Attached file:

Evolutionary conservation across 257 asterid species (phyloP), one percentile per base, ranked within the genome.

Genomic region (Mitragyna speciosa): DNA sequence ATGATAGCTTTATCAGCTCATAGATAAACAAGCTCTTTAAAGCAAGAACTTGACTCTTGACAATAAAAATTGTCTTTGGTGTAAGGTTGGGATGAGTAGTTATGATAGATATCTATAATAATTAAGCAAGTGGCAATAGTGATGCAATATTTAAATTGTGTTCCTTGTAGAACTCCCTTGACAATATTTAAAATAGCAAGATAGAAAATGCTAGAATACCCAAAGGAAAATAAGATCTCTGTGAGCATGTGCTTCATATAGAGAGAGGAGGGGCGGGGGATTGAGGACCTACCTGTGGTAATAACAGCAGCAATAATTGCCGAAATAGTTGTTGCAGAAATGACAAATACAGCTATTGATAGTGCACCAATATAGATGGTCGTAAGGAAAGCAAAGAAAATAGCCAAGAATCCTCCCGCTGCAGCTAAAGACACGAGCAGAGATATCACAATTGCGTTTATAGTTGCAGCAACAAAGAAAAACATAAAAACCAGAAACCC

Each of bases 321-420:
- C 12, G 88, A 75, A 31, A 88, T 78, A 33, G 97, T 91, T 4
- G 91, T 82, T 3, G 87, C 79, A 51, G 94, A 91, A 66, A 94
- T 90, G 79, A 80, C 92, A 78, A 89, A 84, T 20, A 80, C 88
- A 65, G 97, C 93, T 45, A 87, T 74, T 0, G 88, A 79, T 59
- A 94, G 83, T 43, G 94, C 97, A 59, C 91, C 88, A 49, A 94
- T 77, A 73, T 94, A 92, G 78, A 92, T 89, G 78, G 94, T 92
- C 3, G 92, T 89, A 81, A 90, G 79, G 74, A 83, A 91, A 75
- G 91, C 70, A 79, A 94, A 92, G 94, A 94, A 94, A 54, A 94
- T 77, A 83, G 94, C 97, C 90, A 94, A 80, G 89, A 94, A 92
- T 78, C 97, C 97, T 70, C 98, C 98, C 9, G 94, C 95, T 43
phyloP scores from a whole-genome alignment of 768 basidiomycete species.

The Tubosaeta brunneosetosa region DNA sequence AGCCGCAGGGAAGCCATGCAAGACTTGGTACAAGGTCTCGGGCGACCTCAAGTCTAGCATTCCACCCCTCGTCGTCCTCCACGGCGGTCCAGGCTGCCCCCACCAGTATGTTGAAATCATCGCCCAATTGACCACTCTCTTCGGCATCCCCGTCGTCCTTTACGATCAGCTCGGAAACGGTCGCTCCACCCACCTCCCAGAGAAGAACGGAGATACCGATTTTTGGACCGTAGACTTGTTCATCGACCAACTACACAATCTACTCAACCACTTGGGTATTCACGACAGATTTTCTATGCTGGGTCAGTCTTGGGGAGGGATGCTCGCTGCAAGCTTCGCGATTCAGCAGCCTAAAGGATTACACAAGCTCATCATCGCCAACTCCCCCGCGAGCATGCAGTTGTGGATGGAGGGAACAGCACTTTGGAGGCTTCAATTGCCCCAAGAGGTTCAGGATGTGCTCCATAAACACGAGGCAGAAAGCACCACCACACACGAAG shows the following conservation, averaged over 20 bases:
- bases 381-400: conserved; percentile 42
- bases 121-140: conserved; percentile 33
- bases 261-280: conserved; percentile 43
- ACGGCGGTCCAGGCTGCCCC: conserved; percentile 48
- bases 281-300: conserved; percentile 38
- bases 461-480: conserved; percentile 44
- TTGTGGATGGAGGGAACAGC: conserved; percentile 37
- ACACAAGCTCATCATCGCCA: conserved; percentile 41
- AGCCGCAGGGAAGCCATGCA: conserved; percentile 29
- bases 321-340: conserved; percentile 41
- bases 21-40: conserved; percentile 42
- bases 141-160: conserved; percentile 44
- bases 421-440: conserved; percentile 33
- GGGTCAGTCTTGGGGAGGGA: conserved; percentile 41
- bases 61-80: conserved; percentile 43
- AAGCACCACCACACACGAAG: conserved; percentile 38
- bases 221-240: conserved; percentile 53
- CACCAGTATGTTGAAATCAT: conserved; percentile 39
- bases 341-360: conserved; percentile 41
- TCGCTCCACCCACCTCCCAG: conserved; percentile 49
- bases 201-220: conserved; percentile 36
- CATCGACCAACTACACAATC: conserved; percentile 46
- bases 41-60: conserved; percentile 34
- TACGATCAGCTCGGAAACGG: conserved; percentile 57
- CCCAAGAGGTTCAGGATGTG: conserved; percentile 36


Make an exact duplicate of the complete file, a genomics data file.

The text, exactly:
Evolutionary conservation across 257 asterid species (phyloP), one percentile per base, ranked within the genome.

Genomic region (Mitragyna speciosa): DNA sequence ATGATAGCTTTATCAGCTCATAGATAAACAAGCTCTTTAAAGCAAGAACTTGACTCTTGACAATAAAAATTGTCTTTGGTGTAAGGTTGGGATGAGTAGTTATGATAGATATCTATAATAATTAAGCAAGTGGCAATAGTGATGCAATATTTAAATTGTGTTCCTTGTAGAACTCCCTTGACAATATTTAAAATAGCAAGATAGAAAATGCTAGAATACCCAAAGGAAAATAAGATCTCTGTGAGCATGTGCTTCATATAGAGAGAGGAGGGGCGGGGGATTGAGGACCTACCTGTGGTAATAACAGCAGCAATAATTGCCGAAATAGTTGTTGCAGAAATGACAAATACAGCTATTGATAGTGCACCAATATAGATGGTCGTAAGGAAAGCAAAGAAAATAGCCAAGAATCCTCCCGCTGCAGCTAAAGACACGAGCAGAGATATCACAATTGCGTTTATAGTTGCAGCAACAAAGAAAAACATAAAAACCAGAAACCC

Each of bases 321-420:
- C 12, G 88, A 75, A 31, A 88, T 78, A 33, G 97, T 91, T 4
- G 91, T 82, T 3, G 87, C 79, A 51, G 94, A 91, A 66, A 94
- T 90, G 79, A 80, C 92, A 78, A 89, A 84, T 20, A 80, C 88
- A 65, G 97, C 93, T 45, A 87, T 74, T 0, G 88, A 79, T 59
- A 94, G 83, T 43, G 94, C 97, A 59, C 91, C 88, A 49, A 94
- T 77, A 73, T 94, A 92, G 78, A 92, T 89, G 78, G 94, T 92
- C 3, G 92, T 89, A 81, A 90, G 79, G 74, A 83, A 91, A 75
- G 91, C 70, A 79, A 94, A 92, G 94, A 94, A 94, A 54, A 94
- T 77, A 83, G 94, C 97, C 90, A 94, A 80, G 89, A 94, A 92
- T 78, C 97, C 97, T 70, C 98, C 98, C 9, G 94, C 95, T 43
phyloP scores from a whole-genome alignment of 768 basidiomycete species.

The Tubosaeta brunneosetosa region DNA sequence AGCCGCAGGGAAGCCATGCAAGACTTGGTACAAGGTCTCGGGCGACCTCAAGTCTAGCATTCCACCCCTCGTCGTCCTCCACGGCGGTCCAGGCTGCCCCCACCAGTATGTTGAAATCATCGCCCAATTGACCACTCTCTTCGGCATCCCCGTCGTCCTTTACGATCAGCTCGGAAACGGTCGCTCCACCCACCTCCCAGAGAAGAACGGAGATACCGATTTTTGGACCGTAGACTTGTTCATCGACCAACTACACAATCTACTCAACCACTTGGGTATTCACGACAGATTTTCTATGCTGGGTCAGTCTTGGGGAGGGATGCTCGCTGCAAGCTTCGCGATTCAGCAGCCTAAAGGATTACACAAGCTCATCATCGCCAACTCCCCCGCGAGCATGCAGTTGTGGATGGAGGGAACAGCACTTTGGAGGCTTCAATTGCCCCAAGAGGTTCAGGATGTGCTCCATAAACACGAGGCAGAAAGCACCACCACACACGAAG shows the following conservation, averaged over 20 bases:
- bases 381-400: conserved; percentile 42
- bases 121-140: conserved; percentile 33
- bases 261-280: conserved; percentile 43
- ACGGCGGTCCAGGCTGCCCC: conserved; percentile 48
- bases 281-300: conserved; percentile 38
- bases 461-480: conserved; percentile 44
- TTGTGGATGGAGGGAACAGC: conserved; percentile 37
- ACACAAGCTCATCATCGCCA: conserved; percentile 41
- AGCCGCAGGGAAGCCATGCA: conserved; percentile 29
- bases 321-340: conserved; percentile 41
- bases 21-40: conserved; percentile 42
- bases 141-160: conserved; percentile 44
- bases 421-440: conserved; percentile 33
- GGGTCAGTCTTGGGGAGGGA: conserved; percentile 41
- bases 61-80: conserved; percentile 43
- AAGCACCACCACACACGAAG: conserved; percentile 38
- bases 221-240: conserved; percentile 53
- CACCAGTATGTTGAAATCAT: conserved; percentile 39
- bases 341-360: conserved; percentile 41
- TCGCTCCACCCACCTCCCAG: conserved; percentile 49
- bases 201-220: conserved; percentile 36
- CATCGACCAACTACACAATC: conserved; percentile 46
- bases 41-60: conserved; percentile 34
- TACGATCAGCTCGGAAACGG: conserved; percentile 57
- CCCAAGAGGTTCAGGATGTG: conserved; percentile 36